Lepidoptera epitomizes a few of the problems that have been hammered out on nature’s workbench over many millennia. In the evolutionary call and response between prey and predator, many moths have developed the ability to detect the ultrasound clicks of bats, and some can even send confusing countersignals. Butterfly wings tend to be black closer to their bodies, to help capture heat. Those wings are covered with a contaminant-resistant coating—they self-clean. The ornamental “eyes” on those wings, meant to scare away predators, are often positioned near the edge to minimize wing damage if the butterfly is bitten.
And then there’s the color—what we think of when we think of butterflies. “People call them flying flowers,” says Robbins. While some use color for camouflage, the most vivid species go the other route, advertising their toxicity to would-be predators in a gaudy display. The writer David Quammen dubs them the “bimbos of the natural world,” an “evolutionary experiment in sheer decorative excess.” Overall, Quammen writes, butterflies “represent an ideal of sweetness and gentle grace that seems almost innocent of the whole merciless evolutionary free-for-all.” And there’s a wealth of inspiration waiting to take flight on those gossamer wings.
Researchers at Shanghai Jiao Tong University, inspired by birdwing butterflies—the black area of their wings enables almost total light absorption, to trap heat—are creating a structurally similar super-black amorphous carbon film to help create more efficient solar technology. A project called NOtES, which grew out of research at Simon Fraser University in British Columbia, uses nanoscale light-interfering structures to create an anti-counterfeiting stamp that is more difficult to crack than a hologram and can be “printed” not only on bank notes, but on a whole range of other objects. Radio-frequency identification (RFID) tags, which are used for everything from tracking inventory to sensing the performance of one’s tires, tend not to work well in extreme environments, particularly where there’s water or metal. And so a company named Omni-ID adapted the interference principle to create a more reliable RFID, using tiny metal scales in the tags to improve their transmission of radio signals.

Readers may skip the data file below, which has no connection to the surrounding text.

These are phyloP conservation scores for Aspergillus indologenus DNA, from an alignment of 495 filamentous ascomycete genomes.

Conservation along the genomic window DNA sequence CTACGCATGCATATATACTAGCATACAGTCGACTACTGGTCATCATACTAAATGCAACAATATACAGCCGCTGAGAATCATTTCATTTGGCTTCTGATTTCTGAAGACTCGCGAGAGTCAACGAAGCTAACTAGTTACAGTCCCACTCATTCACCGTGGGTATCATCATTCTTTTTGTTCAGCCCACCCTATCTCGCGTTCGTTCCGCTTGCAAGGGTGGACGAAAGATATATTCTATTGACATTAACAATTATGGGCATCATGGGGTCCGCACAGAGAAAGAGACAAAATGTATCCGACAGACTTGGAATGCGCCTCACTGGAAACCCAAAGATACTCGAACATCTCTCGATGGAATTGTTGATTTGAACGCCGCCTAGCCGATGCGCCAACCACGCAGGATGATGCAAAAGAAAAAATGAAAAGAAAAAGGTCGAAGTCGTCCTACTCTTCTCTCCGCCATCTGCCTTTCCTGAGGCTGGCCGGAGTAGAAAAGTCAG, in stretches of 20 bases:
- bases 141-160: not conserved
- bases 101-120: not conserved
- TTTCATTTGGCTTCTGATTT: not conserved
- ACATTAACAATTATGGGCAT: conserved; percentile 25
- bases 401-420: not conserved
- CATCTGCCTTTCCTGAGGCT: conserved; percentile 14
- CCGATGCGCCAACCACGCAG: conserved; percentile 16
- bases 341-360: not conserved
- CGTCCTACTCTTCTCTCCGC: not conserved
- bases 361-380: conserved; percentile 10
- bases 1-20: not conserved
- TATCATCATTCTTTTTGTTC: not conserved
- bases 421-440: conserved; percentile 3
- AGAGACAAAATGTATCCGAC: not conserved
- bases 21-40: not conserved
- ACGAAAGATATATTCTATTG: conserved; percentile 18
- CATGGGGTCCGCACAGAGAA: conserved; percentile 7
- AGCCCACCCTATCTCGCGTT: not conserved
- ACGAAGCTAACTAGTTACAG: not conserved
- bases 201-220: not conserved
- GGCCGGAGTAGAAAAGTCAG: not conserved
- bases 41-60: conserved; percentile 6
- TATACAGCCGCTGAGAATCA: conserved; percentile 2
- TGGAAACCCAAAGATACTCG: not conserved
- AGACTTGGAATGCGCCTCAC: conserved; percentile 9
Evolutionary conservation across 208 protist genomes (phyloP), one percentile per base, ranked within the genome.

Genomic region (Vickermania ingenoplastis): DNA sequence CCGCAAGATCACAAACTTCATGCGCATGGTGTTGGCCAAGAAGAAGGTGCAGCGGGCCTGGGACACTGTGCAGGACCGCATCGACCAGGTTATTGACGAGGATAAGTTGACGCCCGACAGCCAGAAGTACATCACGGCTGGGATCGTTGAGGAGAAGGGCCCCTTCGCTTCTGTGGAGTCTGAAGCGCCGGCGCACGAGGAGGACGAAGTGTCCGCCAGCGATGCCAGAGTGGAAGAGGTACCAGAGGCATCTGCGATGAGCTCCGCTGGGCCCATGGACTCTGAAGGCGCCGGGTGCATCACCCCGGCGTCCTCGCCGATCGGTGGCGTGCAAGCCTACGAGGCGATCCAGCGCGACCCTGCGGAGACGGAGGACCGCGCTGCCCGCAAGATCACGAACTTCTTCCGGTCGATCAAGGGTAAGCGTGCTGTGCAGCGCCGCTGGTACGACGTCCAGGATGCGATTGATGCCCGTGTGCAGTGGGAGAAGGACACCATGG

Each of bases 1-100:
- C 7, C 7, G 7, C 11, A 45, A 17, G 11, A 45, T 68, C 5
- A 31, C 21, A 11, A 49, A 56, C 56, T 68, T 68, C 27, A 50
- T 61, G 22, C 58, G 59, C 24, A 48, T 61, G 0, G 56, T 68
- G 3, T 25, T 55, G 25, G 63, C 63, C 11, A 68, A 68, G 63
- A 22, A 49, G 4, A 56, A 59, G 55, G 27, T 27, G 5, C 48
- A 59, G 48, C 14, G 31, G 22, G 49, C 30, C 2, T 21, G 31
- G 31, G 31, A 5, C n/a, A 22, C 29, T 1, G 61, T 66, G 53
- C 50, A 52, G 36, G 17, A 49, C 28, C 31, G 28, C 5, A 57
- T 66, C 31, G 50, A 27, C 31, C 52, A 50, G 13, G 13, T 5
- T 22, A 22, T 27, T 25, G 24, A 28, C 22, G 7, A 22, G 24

Given that the Morpho deploys color to attract attention, it seems appropriate that the butterfly has also inspired human fashion. Donna Sgro, a fashion designer in Sydney, Australia, and self-described “occasional lepidopterist,” created three dresses from a fabric called Morphotex, a pigment-free, iridescent blue material that draws its color from optical interference. Sgro says that while Morphotex eliminates the need for dyes (and thus potentially bears a smaller environmental footprint), her interest ranged beyond the usual “problem-solution-type design approach” that biomimists tend to follow. Fashion, after all, is about more than the basic need for clothing. How can the way nature uses aesthetics inform the way we do? Sgro is now studying for a PhD in biomimicry and fashion at the Royal Institute of Fashion in Melbourne.
Robbins and I left the Natural History Museum’s collections center and went to the nearby Butterfly Pavilion, and it was like a lepidopterous lovefest. A woman angled her smartphone to photograph a Monarch feeding on a flower. A Japanese tourist exclaimed as a Gulf Fritillary landed on her shoulder bag. A child squealed as a Morpho peleides slowly wafted its iridescent blue wings. It’s not easy to imagine this scene occurring with any other insect; justly or not, we don’t visit grub or ant pavilions.
I asked about the peculiar appeal of these insects. “They don’t sting, they don’t bite,” he said. “The ones that people see are generally pretty. Some of them are harmful agriculturally, but they’re pretty friendly guys and they’re a hell of a lot prettier than most other insects.” If only, I thought, people could now know how useful all that beauty can be.